Prepacked wine-by-the-glass didn’t land a deal with the sharks, but it did land one entrepreneur a two-year prison sentence and $1.8 million in restitution payments.

By Mike Pomranz
October 12, 2020
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Copa di Vino—America’s “leading producer” of wine prepackaged in individual glasses—was featured on the show Shark Tank on two separate occasions, with owner James Martin unwilling to lock in a deal both times. However, one of the wine’s distributors took that fame and ran with it—using the single-serve wine’s reality show cred to secure his own investors and bilk them out over half a million dollars, accord to the Department of Justice. Now, he’s been sentenced to two years in prison.

Copa di Vino and its founder James Martin, who are not implicated or otherwise involved in 3G's Vino investment scam, appearing on ABC's "Shark Tank" in 2010.
Craig Sjodin / Contributor/Getty Images

In 2012, Joseph Falcone launched the wine and liquor distributor 3G’s Vino in New York, where, among other products, he apparently took a particular liking to Copa di Vino and its high-profile TV appearance. The DoJ explains that, armed with that sales angle, in September 2014, Falcone began finding investors for 3G’s Vino—but approximately $527,064 was never used to sell the glasses of wine with a built-in freshness seal. Instead, the feds say he spent that money on himself—paying off the mortgage on a home in Florida and trading securities online.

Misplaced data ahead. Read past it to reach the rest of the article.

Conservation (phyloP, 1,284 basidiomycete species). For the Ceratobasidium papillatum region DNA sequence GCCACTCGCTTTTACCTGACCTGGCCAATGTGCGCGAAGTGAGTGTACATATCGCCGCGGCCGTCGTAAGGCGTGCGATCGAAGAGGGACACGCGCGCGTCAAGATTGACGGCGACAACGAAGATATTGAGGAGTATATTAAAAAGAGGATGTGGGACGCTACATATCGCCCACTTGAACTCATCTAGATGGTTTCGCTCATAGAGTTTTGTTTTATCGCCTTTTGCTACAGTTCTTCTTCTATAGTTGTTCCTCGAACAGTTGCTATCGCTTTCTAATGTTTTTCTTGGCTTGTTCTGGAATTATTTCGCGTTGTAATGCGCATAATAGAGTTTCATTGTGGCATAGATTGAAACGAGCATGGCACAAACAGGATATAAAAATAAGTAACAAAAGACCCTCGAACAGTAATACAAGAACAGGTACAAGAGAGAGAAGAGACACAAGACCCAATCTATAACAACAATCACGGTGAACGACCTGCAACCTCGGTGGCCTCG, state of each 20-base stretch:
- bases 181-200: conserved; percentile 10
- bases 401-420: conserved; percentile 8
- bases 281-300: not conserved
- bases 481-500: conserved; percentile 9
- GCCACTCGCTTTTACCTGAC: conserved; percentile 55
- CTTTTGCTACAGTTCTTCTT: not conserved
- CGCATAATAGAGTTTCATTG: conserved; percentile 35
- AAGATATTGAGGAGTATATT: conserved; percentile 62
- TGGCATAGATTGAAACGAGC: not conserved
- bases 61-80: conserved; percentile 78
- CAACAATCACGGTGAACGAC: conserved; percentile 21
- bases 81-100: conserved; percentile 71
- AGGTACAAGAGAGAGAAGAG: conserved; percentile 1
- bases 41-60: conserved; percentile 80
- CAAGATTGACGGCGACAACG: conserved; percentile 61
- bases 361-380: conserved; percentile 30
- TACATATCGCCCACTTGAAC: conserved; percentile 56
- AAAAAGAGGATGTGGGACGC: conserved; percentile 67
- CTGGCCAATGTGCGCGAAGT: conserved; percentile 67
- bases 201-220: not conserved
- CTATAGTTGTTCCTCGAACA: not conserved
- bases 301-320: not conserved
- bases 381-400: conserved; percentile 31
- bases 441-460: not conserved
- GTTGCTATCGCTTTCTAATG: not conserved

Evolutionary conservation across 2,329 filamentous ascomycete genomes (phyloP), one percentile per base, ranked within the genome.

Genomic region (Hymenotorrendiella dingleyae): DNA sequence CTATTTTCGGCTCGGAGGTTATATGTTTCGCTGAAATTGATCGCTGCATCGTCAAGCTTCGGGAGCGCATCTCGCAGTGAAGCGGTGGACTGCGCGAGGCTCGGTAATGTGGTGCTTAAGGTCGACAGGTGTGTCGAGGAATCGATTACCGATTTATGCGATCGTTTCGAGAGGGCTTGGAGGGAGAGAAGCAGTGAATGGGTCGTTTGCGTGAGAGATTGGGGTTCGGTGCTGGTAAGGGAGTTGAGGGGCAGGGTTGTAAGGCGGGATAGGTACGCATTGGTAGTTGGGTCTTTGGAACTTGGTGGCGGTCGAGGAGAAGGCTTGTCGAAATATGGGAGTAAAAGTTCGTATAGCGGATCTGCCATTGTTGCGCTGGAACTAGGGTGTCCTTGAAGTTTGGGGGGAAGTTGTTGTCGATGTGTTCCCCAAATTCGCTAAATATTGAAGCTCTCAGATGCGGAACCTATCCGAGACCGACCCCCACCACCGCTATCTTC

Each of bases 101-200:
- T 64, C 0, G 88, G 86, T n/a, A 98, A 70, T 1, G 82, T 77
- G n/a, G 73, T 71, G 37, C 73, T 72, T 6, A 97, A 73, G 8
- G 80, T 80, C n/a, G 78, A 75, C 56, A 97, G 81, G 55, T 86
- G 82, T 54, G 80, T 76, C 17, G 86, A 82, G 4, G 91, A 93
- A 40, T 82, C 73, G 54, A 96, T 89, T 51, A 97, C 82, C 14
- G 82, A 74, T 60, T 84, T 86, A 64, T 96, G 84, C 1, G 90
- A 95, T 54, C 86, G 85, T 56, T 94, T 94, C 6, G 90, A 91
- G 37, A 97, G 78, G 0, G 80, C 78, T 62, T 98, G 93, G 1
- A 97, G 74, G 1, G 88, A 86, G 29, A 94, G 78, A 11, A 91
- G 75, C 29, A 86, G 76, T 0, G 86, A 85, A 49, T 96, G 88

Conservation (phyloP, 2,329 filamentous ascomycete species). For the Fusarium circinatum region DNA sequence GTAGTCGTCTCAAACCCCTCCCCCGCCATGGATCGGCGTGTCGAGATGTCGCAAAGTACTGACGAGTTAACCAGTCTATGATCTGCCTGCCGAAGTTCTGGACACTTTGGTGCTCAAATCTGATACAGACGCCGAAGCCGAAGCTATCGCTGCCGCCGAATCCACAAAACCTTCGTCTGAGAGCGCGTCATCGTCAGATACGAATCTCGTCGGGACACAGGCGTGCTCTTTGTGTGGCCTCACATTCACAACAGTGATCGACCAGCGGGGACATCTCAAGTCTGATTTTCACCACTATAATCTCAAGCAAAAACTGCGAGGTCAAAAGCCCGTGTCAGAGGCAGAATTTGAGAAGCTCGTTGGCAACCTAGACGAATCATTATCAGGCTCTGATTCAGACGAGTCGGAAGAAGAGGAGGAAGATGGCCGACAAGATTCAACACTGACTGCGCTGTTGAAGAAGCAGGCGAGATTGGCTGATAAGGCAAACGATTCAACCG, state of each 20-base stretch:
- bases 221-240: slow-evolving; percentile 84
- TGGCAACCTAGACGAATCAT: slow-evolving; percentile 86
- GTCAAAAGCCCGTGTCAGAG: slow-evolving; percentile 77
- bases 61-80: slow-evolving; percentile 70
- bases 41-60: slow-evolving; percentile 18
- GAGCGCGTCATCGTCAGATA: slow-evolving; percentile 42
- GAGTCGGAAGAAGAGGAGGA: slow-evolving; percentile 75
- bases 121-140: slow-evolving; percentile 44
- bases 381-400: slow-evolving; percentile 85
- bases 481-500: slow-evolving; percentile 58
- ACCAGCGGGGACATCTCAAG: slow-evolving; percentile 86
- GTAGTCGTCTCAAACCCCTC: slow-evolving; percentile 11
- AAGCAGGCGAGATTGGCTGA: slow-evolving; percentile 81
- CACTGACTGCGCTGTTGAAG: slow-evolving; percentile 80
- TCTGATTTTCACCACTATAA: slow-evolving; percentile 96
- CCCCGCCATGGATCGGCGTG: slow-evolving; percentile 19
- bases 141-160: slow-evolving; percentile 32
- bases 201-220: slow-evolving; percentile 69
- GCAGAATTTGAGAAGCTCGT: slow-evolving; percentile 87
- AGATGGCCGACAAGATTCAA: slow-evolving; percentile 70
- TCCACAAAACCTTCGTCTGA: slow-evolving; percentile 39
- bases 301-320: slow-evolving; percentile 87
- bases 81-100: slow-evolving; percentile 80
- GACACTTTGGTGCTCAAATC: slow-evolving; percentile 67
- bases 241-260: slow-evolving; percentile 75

On Friday, U.S. District Judge Sandra J. Feuerstein sentenced Falcone—who pleaded guilty last year—to 24 months in prison for wire fraud and ordered him to pay $1.8 million in restitution to seven investors. 

“Falcone’s victims were reeled in by his ‘Shark Tank’ pitch, but with [this] sentence, the defendant is now squarely on the hook for his crimes,” Seth D. DuCharme, Acting U.S. Attorney for the Eastern District of New York, said in a statement. “This Office remains committed to prosecuting those who mislead the public and abuse the trust placed in them to engage in fraud against their own investors.”

According to a sentencing memorandum obtained by CNN, Falcone penned an apology to the court, explaining his actions. “I took investors’ money for the purpose of investing it into a start up wine business. Then, I wound up co-mingling funds with personal funds, and using some of the investors’ money for my own ends. As the business grew, so did the expenses, and I wound up not being able to pay all of the investors back,” he wrote. “I was wrong to do this. For this, I am deeply sorry and fully accept responsibility.”

As for Copa di Vino, the Oregon-based wine brand isn’t even mentioned in the DoJ’s announcement, and the company itself appears not to be at all affected by this investigation. So anyone who doesn’t feel like opening a whole bottle of wine—or maybe just washing a glass—can still find these convenient 6.3-ounce wines in Pinot Grigio, Cabernet Sauvignon, Chardonnay, Moscato, Merlot, White Zinfandel, or Riesling varieties. Just maybe make sure you buy them from, uh, a reputable distributor.